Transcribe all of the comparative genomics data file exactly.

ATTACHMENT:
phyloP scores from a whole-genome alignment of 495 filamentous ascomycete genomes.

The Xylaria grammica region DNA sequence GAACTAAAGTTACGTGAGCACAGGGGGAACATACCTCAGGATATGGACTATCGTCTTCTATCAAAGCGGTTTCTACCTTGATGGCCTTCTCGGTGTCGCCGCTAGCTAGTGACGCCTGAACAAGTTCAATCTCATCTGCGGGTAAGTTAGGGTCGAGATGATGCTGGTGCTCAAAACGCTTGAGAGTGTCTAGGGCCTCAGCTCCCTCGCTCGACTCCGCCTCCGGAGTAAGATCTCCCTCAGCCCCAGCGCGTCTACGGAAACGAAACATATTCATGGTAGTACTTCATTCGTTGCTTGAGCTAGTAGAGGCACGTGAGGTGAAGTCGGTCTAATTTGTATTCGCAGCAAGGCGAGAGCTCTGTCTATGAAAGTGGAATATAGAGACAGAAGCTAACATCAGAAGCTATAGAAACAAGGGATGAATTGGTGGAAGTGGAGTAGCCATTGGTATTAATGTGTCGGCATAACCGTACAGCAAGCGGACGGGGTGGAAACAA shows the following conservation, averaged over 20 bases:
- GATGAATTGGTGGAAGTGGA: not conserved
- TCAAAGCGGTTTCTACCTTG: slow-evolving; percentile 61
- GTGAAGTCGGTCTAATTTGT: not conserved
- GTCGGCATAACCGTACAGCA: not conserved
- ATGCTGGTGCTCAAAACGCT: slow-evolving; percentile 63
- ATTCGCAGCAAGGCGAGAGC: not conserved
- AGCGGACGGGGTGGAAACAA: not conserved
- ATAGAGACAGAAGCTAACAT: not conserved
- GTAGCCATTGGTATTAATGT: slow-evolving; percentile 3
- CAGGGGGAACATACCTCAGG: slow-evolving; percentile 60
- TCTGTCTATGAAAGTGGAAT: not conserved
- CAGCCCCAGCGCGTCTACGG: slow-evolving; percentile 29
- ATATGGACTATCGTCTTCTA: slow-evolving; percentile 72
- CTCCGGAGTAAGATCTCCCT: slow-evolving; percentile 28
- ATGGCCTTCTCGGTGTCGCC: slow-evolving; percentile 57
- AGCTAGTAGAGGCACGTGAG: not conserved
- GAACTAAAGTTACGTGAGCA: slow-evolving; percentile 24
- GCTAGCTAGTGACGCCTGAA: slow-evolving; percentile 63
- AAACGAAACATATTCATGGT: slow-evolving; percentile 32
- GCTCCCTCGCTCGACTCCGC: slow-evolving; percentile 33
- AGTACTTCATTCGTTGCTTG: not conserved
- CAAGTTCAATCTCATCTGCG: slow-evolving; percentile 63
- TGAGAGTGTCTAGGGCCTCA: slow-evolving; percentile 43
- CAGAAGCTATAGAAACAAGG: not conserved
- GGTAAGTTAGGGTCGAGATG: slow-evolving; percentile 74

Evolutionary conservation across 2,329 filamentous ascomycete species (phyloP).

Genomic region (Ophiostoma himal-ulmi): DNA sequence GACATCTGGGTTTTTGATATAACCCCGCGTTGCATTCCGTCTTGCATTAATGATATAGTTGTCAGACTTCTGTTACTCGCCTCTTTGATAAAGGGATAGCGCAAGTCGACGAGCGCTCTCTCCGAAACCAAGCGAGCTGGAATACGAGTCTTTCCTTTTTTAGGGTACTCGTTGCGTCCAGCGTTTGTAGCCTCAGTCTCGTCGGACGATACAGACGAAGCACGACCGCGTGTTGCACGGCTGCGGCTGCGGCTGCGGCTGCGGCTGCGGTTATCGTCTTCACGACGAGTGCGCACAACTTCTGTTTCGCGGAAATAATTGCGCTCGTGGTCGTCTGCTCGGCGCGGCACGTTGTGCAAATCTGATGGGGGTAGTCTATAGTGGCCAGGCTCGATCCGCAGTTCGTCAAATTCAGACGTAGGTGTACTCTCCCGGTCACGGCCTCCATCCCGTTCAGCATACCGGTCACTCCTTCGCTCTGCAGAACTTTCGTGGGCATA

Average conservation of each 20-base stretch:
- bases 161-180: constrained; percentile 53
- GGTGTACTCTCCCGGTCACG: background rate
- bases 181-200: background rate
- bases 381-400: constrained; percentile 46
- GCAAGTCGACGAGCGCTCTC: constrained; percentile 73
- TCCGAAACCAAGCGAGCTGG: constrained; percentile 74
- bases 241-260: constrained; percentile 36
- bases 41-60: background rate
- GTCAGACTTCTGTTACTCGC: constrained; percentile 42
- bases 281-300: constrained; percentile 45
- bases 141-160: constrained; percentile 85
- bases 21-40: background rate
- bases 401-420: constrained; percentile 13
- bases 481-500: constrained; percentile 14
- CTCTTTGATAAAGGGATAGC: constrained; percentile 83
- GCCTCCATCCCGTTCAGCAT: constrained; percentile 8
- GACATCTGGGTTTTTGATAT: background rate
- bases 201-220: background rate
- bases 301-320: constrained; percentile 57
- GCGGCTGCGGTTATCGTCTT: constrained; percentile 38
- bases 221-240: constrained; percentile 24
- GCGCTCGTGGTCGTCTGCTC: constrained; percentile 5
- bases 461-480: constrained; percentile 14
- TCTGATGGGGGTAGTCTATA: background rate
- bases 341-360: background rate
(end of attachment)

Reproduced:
phyloP scores from a whole-genome alignment of 495 filamentous ascomycete genomes.

The Xylaria grammica region DNA sequence GAACTAAAGTTACGTGAGCACAGGGGGAACATACCTCAGGATATGGACTATCGTCTTCTATCAAAGCGGTTTCTACCTTGATGGCCTTCTCGGTGTCGCCGCTAGCTAGTGACGCCTGAACAAGTTCAATCTCATCTGCGGGTAAGTTAGGGTCGAGATGATGCTGGTGCTCAAAACGCTTGAGAGTGTCTAGGGCCTCAGCTCCCTCGCTCGACTCCGCCTCCGGAGTAAGATCTCCCTCAGCCCCAGCGCGTCTACGGAAACGAAACATATTCATGGTAGTACTTCATTCGTTGCTTGAGCTAGTAGAGGCACGTGAGGTGAAGTCGGTCTAATTTGTATTCGCAGCAAGGCGAGAGCTCTGTCTATGAAAGTGGAATATAGAGACAGAAGCTAACATCAGAAGCTATAGAAACAAGGGATGAATTGGTGGAAGTGGAGTAGCCATTGGTATTAATGTGTCGGCATAACCGTACAGCAAGCGGACGGGGTGGAAACAA shows the following conservation, averaged over 20 bases:
- GATGAATTGGTGGAAGTGGA: not conserved
- TCAAAGCGGTTTCTACCTTG: slow-evolving; percentile 61
- GTGAAGTCGGTCTAATTTGT: not conserved
- GTCGGCATAACCGTACAGCA: not conserved
- ATGCTGGTGCTCAAAACGCT: slow-evolving; percentile 63
- ATTCGCAGCAAGGCGAGAGC: not conserved
- AGCGGACGGGGTGGAAACAA: not conserved
- ATAGAGACAGAAGCTAACAT: not conserved
- GTAGCCATTGGTATTAATGT: slow-evolving; percentile 3
- CAGGGGGAACATACCTCAGG: slow-evolving; percentile 60
- TCTGTCTATGAAAGTGGAAT: not conserved
- CAGCCCCAGCGCGTCTACGG: slow-evolving; percentile 29
- ATATGGACTATCGTCTTCTA: slow-evolving; percentile 72
- CTCCGGAGTAAGATCTCCCT: slow-evolving; percentile 28
- ATGGCCTTCTCGGTGTCGCC: slow-evolving; percentile 57
- AGCTAGTAGAGGCACGTGAG: not conserved
- GAACTAAAGTTACGTGAGCA: slow-evolving; percentile 24
- GCTAGCTAGTGACGCCTGAA: slow-evolving; percentile 63
- AAACGAAACATATTCATGGT: slow-evolving; percentile 32
- GCTCCCTCGCTCGACTCCGC: slow-evolving; percentile 33
- AGTACTTCATTCGTTGCTTG: not conserved
- CAAGTTCAATCTCATCTGCG: slow-evolving; percentile 63
- TGAGAGTGTCTAGGGCCTCA: slow-evolving; percentile 43
- CAGAAGCTATAGAAACAAGG: not conserved
- GGTAAGTTAGGGTCGAGATG: slow-evolving; percentile 74

Evolutionary conservation across 2,329 filamentous ascomycete species (phyloP).

Genomic region (Ophiostoma himal-ulmi): DNA sequence GACATCTGGGTTTTTGATATAACCCCGCGTTGCATTCCGTCTTGCATTAATGATATAGTTGTCAGACTTCTGTTACTCGCCTCTTTGATAAAGGGATAGCGCAAGTCGACGAGCGCTCTCTCCGAAACCAAGCGAGCTGGAATACGAGTCTTTCCTTTTTTAGGGTACTCGTTGCGTCCAGCGTTTGTAGCCTCAGTCTCGTCGGACGATACAGACGAAGCACGACCGCGTGTTGCACGGCTGCGGCTGCGGCTGCGGCTGCGGCTGCGGTTATCGTCTTCACGACGAGTGCGCACAACTTCTGTTTCGCGGAAATAATTGCGCTCGTGGTCGTCTGCTCGGCGCGGCACGTTGTGCAAATCTGATGGGGGTAGTCTATAGTGGCCAGGCTCGATCCGCAGTTCGTCAAATTCAGACGTAGGTGTACTCTCCCGGTCACGGCCTCCATCCCGTTCAGCATACCGGTCACTCCTTCGCTCTGCAGAACTTTCGTGGGCATA

Average conservation of each 20-base stretch:
- bases 161-180: constrained; percentile 53
- GGTGTACTCTCCCGGTCACG: background rate
- bases 181-200: background rate
- bases 381-400: constrained; percentile 46
- GCAAGTCGACGAGCGCTCTC: constrained; percentile 73
- TCCGAAACCAAGCGAGCTGG: constrained; percentile 74
- bases 241-260: constrained; percentile 36
- bases 41-60: background rate
- GTCAGACTTCTGTTACTCGC: constrained; percentile 42
- bases 281-300: constrained; percentile 45
- bases 141-160: constrained; percentile 85
- bases 21-40: background rate
- bases 401-420: constrained; percentile 13
- bases 481-500: constrained; percentile 14
- CTCTTTGATAAAGGGATAGC: constrained; percentile 83
- GCCTCCATCCCGTTCAGCAT: constrained; percentile 8
- GACATCTGGGTTTTTGATAT: background rate
- bases 201-220: background rate
- bases 301-320: constrained; percentile 57
- GCGGCTGCGGTTATCGTCTT: constrained; percentile 38
- bases 221-240: constrained; percentile 24
- GCGCTCGTGGTCGTCTGCTC: constrained; percentile 5
- bases 461-480: constrained; percentile 14
- TCTGATGGGGGTAGTCTATA: background rate
- bases 341-360: background rate